All marketing gurus talk about the importance of having a strong brand image, which works wonders when it comes to the sales funnel. The logo, the vision, an appropriate theme for the website, blog topics, etc. – all encompass a company’s brand image. However, the increasing importance of sustainability and long-lasting branding is taking the corporate world by storm. Novel and inspiring initiatives under a company’s Corporate Social Responsibility (read the blog here) are making a positive impact on many of society’s faces and are engaging real-time with their customers using various social media platforms. As we read about charities and CSR, we begin to inch closer to a term known as social branding.
Whether you’re a big company or an upcoming one, working on your social branding is an important part of scaling up and increasing customer engagement (and loyalty!) Don’t believe us? Here are a few incredible statistics that will convince you twice over to work on your organization’s social branding! In a report by Adweek, 91% of retail brands used at least two social media channels. These channels varied between Instagram, Linkedin, Facebook, Twitter, etc. Another giant, Mashable, reported that 81% of all small businesses were using some form of social branding. These strategies brought in not only HUGE ROI but also a tremendous amount of promise through leads and potential clients.
Point is, you need to up your social media presence. Here are 6 surefire ways to work on your organization’s social branding, an ace at it!
1. Choosing the right channel
Signing up on every social media platform might sound like the grandest recipe for success, but all it does is make a mess in your kitchen. Metaphorically, of course. There are hundreds of small and big social media apps out there, with engagement varying from thousands to millions and billions. Not just these numbers, but focusing on the right demographics while signing up is highly useful too. You can’t market adult hearing aids on an app overrun by Gen Z and Millenials and expect positive results! Put simply, a brand that targets, say, an audience between the ages of 18-35 would be much better off on Instagram than on Facebook. Give some time to analyze, compare and contrast the different demographic data available on various social media platforms. Ask yourself the following question – “Will this platform help me reach the audience I want to reach?”
2. Using the channel rightly
Ah. Wordplay. Now that you’ve decided on the social media channel you will use4 for your brand, knowing HOW to use the channel is what defines your gradual success or imminent failure. Having a huge stockpile of posts, videos, polls, and more is always helpful while working with social media platforms. But dumping all your content on all your platform is a big no-no. For the first few weeks, keep a close eye on the engagement (in the form of likes, visits, profile visits, comments, shares, etc.) each content type receives on each platform. Once you’re armed with these figures, try refining your content strategy in a way that works on platform-specific engagement for each platform. This process may be back-breaking work at first, but once you get the hang of it, it’s all smooth sailing.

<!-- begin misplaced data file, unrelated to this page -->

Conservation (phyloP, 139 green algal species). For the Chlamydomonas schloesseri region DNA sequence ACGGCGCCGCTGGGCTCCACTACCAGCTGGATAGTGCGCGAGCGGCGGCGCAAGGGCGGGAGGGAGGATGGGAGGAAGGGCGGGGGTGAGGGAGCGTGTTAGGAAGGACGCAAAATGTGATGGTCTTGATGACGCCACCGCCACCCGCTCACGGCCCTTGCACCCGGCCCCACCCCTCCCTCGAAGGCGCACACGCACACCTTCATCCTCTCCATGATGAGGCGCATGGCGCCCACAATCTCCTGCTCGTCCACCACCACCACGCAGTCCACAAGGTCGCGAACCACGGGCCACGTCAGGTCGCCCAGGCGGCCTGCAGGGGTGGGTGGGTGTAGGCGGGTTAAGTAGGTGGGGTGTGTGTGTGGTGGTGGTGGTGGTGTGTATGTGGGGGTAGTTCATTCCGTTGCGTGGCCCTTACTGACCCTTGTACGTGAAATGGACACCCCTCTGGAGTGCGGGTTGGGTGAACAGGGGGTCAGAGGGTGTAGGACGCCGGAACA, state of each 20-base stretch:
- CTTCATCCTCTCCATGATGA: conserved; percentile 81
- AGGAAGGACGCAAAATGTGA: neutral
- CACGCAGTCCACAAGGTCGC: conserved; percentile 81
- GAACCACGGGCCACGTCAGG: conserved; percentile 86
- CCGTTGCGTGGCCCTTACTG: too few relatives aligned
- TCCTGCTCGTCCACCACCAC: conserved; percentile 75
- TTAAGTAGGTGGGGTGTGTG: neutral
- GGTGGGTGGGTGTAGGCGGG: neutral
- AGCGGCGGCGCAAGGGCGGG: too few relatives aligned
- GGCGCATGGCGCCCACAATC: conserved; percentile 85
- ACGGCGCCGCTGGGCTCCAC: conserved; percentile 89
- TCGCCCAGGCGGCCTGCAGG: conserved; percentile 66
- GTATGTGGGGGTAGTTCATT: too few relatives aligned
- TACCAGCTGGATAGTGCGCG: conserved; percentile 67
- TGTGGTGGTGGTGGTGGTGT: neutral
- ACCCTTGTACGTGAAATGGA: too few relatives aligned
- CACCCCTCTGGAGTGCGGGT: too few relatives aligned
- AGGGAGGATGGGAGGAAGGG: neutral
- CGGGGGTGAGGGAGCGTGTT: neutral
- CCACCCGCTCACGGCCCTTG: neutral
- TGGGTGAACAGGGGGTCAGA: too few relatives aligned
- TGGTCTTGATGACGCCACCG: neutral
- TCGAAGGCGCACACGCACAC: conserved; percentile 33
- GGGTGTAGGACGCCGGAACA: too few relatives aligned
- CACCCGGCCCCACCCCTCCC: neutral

Buffer gives a list of the best content for each of the social media platforms:
- Facebook: Videos
- Instagram: High-res photos, quotes, stories, and reels
- Twitter: News, blog posts, and GIFs
- LinkedIn: Jobs, company news, and professional content
- Pinterest: Infographics and step-by-step photo guides
3. Finding the company’s voice, and sticking by it
An important part of social branding is identifying the company’s motives, values, vision, and how your brand comes across to your target audience. For example, your brand may communicate through humor and quips, due to a younger target audience. For an older target audience, a more rational, calm tone of voice is given a better reception. A few things to keep in mind while working on your company voice online are:
- Target audience
- Company culture (an open, engaging company culture is always received better)
- UVP – Unique Value Proposition
4. Choosing the right topics
Having a haphazard posting schedule can do more harm than good to your brand’s social image. Create a schedule, and stick to it. Now that you’ve got this right, start working on the topics you’ll cover on your brand’s social page. If you’re a clothing company, you can cover the latest trends, lookbooks, interviews with eminent personalities, style hacks, and more! Remember, relevancy is the key when it comes to content on your social media page. You’ll create a glowing brand image in your audience’s eyes if you stay relevant, and to the point. Spreading knowledge never hurts!
5. Using cross-promotion
You’ve started using various social media platforms, worked on your content topics, done your best to stay relevant, AND have given your best to analyze audience trends. Now what? To keep increasing your audience outreach, cross-promote your brand pages across different platforms. Try leading your audience to your Facebook page through sneak peeks in your Instagram Reels! Keeping your content fresh and non-repetitive across different platforms helps cross-promotion massively.